An enduring debate among scholars has focused on the degree to which Shakespeare's plays are indebted to the Christian culture in which they were created and the manner of demonstrating that indebtedness. R. Chris Hassel, Jr. points out informed allusions to familiar Pauline and Erasmian Christian passages and themes present in Love's Labor's Lost, A Midsummer Night's Dream, Much Ado about Nothing, As You Like It, Twelfth Night, and The Merchant of Venice. He argues that not only did Shakespeare's audience understand these allusions but also that these allusions led the audience to recognize their pertinence to the playwright's uniquely Christian comic vision. Furthermore, Hassel feels this understanding of the relationship between Shakespeare's comic artistry and Christianity leads to a greater appreciation of the plays.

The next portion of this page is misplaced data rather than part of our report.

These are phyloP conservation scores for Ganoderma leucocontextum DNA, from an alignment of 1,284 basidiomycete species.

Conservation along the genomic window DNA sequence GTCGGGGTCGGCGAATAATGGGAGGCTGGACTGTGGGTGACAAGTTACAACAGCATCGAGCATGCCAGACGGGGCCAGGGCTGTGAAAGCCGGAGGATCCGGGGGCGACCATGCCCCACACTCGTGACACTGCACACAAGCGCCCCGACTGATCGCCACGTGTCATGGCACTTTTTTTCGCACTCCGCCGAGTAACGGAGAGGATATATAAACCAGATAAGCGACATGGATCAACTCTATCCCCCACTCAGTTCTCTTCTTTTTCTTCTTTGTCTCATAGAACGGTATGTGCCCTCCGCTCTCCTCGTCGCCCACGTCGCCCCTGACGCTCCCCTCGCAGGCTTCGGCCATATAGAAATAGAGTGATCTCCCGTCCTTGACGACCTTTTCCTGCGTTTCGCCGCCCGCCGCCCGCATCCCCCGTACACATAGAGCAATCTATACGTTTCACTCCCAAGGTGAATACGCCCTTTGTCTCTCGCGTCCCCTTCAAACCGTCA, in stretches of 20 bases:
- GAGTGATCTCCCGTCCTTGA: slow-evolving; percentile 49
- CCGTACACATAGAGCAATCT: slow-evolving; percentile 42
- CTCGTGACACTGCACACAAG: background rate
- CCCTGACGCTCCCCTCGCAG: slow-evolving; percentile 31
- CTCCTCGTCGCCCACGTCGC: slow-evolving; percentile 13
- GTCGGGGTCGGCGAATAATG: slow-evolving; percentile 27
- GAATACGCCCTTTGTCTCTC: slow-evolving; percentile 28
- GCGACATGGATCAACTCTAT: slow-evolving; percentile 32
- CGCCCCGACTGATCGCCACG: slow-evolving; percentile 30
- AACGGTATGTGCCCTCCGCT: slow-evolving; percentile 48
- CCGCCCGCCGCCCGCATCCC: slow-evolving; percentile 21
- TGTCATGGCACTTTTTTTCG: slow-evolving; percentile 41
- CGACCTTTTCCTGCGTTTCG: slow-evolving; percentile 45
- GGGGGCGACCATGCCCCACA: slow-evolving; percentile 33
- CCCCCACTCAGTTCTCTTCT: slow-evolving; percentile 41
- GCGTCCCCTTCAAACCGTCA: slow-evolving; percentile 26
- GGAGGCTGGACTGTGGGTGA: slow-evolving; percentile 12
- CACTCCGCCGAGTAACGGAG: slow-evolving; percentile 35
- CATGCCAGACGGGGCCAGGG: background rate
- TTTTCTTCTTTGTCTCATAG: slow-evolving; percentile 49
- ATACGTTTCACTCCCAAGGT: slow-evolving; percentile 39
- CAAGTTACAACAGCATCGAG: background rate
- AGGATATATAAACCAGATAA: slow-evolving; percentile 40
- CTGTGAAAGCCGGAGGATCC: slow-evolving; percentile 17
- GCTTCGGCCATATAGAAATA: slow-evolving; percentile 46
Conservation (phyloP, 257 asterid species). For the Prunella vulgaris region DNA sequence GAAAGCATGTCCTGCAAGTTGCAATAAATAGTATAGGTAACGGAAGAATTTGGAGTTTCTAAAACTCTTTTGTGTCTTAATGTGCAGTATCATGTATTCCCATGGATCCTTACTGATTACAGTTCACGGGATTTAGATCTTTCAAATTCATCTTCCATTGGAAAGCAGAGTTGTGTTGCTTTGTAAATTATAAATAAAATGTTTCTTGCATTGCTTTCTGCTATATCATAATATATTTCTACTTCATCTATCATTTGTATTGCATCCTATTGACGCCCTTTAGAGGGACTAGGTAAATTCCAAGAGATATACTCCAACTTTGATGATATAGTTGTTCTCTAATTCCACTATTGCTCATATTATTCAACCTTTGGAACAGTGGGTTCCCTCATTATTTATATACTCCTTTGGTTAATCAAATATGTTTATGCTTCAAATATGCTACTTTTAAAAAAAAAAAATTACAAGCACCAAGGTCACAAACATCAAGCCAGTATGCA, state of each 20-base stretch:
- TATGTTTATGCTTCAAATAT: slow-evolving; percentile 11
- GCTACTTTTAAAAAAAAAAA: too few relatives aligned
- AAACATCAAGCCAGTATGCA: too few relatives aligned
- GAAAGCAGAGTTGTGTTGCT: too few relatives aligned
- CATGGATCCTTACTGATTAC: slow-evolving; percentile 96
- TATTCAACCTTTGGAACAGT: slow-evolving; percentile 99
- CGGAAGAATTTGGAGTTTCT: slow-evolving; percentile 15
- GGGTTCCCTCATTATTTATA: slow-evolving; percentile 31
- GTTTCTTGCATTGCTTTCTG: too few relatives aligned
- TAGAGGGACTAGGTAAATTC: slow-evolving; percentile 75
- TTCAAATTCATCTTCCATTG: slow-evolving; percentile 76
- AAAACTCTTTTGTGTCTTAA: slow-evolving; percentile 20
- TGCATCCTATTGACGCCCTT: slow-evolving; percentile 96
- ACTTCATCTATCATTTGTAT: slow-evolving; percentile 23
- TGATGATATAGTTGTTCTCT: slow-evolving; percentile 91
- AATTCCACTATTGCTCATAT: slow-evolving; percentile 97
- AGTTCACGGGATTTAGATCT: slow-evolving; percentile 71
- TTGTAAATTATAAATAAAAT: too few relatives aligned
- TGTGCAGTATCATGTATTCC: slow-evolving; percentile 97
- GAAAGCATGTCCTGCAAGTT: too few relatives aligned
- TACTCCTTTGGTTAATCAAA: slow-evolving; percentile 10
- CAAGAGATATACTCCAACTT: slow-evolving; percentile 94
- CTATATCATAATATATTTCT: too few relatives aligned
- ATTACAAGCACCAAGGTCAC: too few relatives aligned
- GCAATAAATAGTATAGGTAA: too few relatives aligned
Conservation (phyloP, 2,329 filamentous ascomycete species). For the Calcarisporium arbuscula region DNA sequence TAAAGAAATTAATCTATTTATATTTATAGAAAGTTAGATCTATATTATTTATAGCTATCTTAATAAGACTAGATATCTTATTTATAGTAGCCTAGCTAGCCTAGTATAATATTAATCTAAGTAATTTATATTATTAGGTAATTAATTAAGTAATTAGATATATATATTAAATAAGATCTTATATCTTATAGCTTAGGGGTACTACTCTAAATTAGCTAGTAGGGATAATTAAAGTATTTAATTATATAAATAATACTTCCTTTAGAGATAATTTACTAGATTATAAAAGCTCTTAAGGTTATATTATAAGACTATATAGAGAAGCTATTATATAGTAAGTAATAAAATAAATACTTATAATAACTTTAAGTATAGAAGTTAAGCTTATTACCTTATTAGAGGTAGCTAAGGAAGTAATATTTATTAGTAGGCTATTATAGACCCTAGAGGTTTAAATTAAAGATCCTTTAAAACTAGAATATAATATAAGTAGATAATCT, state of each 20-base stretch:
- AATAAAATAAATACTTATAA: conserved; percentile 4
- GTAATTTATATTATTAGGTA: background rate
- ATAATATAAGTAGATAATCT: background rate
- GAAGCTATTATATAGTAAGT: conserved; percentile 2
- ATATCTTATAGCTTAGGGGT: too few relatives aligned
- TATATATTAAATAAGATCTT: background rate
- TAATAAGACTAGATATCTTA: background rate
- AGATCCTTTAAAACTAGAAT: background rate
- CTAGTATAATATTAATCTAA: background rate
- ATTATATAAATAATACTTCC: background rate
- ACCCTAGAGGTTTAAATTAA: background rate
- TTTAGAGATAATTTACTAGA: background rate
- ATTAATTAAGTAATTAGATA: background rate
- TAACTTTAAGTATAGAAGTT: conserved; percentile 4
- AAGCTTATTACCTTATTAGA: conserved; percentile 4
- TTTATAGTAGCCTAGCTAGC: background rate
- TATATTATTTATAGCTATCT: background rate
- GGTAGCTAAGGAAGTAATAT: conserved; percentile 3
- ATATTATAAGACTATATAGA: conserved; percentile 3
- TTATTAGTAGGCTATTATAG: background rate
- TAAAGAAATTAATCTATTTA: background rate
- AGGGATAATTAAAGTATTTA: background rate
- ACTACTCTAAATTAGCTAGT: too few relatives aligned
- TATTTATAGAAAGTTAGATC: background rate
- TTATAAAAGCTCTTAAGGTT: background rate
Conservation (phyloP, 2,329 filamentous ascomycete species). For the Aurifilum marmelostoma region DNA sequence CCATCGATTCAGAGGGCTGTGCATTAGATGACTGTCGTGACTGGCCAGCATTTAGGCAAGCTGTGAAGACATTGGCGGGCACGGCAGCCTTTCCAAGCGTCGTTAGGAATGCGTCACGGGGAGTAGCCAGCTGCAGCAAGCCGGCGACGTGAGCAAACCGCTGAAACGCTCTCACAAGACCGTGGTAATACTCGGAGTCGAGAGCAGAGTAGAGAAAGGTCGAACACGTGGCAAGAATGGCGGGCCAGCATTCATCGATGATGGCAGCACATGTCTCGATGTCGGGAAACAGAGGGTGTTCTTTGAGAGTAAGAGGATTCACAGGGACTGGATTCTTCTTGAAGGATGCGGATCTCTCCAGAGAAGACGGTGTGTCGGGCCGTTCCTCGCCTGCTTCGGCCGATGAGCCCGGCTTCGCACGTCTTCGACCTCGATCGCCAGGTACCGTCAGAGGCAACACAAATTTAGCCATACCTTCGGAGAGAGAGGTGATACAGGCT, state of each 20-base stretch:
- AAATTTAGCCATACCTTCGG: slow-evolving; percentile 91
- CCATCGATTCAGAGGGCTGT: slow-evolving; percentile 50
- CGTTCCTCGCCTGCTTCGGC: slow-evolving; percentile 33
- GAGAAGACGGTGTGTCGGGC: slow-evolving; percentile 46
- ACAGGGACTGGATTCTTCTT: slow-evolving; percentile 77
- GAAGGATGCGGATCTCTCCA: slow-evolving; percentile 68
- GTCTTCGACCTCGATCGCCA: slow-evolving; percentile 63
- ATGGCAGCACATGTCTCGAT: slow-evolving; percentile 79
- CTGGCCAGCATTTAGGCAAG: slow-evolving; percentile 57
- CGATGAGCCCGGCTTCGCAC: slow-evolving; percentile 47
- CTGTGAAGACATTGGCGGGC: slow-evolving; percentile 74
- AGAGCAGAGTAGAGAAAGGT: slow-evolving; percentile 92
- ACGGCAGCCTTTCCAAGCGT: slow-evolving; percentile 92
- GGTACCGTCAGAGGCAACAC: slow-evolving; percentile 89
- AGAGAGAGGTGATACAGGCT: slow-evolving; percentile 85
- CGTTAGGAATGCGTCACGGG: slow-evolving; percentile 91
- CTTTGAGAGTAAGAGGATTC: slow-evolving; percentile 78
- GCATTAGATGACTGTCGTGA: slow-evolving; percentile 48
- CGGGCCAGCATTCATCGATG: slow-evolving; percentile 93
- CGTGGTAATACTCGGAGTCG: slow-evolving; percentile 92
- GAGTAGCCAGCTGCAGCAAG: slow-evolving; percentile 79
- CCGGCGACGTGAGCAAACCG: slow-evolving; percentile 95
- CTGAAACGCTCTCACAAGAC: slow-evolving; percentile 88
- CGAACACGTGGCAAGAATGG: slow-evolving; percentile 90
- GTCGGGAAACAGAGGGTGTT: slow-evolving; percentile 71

R. CHRIS HASSEL JR. is a professor emeritus of English at Vanderbilt University. He is the author of numerous books and articles on Christian motifs in Shakespeare's plays, including Renaissance Drama and the English Church Year and Shakespeare's Religious Language: A Dictionary, which is part of the Athlone Shakespeare Dictionary series.